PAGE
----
The Light Course: First Course in Natural Science : Light, Color, Sound--mass, Electricity, Magnetism
11 lectures, Stuttgart and Dornach, Dec. 23, 1919 - Aug. 8, 1921 (CW 320)Rudolf Steiner's course on light, which includes explorations of color, sound, mass, electricity and magnetism, presages the dawn of a new worldview in the natural sciences that will stand our notion of the physical world on its head. This "first course" in natural science, given to the teachers of the new Stuttgart Waldorf school as an inspiration for developing the physics curriculum, is based on Goethe's phenomenological approach to the study of nature. Acknowledging that modern physicists had come to regard Goethe's ideas on physics as a "kind of nonsense," Steiner contrasts the traditional scientific approach, which treats phenomena as evidence of "natural laws," with Goethean science, which rejects the idea of an abstract law behind natural phenomena and instead seeks to be a "rational description of nature." Steiner then corrects the mechanistic reductionism practiced by scientific positivists, emphasizing instead the validity of human experience and pointing toward a revolution in scientific paradigms that would reclaim ground for the subject the human being in the study of nature. READ BOBBY MATHERNE'S REVIEW OF THIS BOOKGerman source: "Geisteswissenschaftliche impulse zur Entwikkelung der Physik, Erster Naturwissenschaftlicher Kurs: Licht, Farbe, Ton-Masse, Elektrizitat, Magnetismus" (GA 320)."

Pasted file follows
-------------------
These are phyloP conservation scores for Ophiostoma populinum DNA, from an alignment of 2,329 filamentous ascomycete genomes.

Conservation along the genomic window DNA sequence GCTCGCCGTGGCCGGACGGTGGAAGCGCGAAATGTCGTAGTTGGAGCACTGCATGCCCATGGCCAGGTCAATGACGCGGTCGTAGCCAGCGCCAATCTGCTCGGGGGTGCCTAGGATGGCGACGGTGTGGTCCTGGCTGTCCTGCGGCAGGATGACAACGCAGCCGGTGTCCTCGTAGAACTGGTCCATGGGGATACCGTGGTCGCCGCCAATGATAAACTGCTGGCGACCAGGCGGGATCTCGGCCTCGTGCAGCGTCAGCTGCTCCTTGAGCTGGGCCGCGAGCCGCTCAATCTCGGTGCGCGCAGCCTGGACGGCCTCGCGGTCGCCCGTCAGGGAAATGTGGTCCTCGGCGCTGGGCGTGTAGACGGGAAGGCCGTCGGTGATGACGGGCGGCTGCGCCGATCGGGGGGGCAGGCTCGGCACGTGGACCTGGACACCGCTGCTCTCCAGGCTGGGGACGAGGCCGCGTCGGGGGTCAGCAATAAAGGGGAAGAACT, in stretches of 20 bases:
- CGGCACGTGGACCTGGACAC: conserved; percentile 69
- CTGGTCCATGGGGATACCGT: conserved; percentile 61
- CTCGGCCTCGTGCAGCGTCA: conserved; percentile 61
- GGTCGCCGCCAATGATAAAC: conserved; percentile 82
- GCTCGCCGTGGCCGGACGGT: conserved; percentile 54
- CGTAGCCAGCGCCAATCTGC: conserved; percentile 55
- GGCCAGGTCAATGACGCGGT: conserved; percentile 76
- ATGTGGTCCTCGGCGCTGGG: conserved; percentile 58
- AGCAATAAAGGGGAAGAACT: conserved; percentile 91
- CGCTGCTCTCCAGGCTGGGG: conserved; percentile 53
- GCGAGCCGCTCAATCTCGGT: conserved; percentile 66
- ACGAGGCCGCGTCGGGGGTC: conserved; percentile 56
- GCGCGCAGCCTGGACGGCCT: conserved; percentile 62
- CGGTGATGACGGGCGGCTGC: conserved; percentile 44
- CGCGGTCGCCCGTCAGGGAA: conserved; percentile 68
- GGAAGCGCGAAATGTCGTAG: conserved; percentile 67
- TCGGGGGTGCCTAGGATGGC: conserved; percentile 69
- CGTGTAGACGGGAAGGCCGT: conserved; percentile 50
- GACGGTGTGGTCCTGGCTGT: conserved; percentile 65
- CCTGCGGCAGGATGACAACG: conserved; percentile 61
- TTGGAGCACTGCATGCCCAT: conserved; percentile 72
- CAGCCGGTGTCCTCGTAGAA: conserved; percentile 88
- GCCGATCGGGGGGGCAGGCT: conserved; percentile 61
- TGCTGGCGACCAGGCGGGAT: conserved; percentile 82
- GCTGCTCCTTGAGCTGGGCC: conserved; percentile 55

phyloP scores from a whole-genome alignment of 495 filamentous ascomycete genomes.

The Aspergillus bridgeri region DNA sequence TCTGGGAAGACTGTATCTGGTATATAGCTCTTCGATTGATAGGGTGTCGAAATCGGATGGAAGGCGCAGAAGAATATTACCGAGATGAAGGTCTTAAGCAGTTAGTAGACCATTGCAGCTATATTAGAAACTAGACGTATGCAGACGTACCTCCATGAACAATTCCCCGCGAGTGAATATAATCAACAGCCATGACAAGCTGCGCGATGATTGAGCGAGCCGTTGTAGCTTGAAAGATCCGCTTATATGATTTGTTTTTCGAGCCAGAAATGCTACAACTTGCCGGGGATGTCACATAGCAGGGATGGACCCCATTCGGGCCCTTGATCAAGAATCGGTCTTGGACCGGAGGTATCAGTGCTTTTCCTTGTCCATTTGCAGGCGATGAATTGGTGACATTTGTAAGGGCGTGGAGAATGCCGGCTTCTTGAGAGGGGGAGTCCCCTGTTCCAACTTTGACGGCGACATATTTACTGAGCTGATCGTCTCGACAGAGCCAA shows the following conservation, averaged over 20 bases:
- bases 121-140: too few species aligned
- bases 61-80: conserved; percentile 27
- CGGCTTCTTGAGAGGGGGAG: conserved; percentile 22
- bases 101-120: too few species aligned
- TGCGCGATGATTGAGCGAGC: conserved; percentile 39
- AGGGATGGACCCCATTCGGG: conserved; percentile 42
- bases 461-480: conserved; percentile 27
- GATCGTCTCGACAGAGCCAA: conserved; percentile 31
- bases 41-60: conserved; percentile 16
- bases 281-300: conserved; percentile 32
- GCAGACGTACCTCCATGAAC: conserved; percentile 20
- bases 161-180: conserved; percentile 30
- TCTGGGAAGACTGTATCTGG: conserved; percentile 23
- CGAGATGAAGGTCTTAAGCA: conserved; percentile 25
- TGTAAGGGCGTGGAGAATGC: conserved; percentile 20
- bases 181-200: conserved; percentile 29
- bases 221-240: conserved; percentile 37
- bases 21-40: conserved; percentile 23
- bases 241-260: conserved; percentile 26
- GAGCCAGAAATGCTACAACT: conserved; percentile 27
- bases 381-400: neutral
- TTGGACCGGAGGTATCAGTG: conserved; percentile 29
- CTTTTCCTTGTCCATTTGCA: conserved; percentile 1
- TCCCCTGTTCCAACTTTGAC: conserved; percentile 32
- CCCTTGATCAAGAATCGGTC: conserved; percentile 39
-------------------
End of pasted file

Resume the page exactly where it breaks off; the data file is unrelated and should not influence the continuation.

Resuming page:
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able abstract actually anode rays appears aqueous humor arrive astral body basis beam of light blue brightness calculate central forces cerebrospinal fluid color theory concepts consciousness course darkness dealing diverted Dornach downward edge effect electricity element etheric body everything example experience external fact Figure float geometry Goethe Goethe's Goethean color theory grams green happens heat human ideas imagine kind kinematics Lecture STUTTGART lens light passes light phenomena light source look magnet matter mechanical movement natural phenomena natural sciences nomena object organism ourselves outer world parallelogram of forces path perceive phenom physicist prism purely radiation rays reality relationship Rudolf Steiner screen sense shadow shining simply so-called sodium sound space speak spectrum spiritual takes place things thinking tion tricity turbidity upward velocity vibrations violet vitreous body WALDORF EDUCATION Waldorf School wave theory whole words yellow
Page 10 - Human beings are creating a world that is increasingly inhospitable to themselves or anything else alive. The empathetic basis on which we relate to nature is eroded, as is that on which we relate to each other and to our own selves. Our impotence to reverse these trends derives from our unquestioning acceptance of the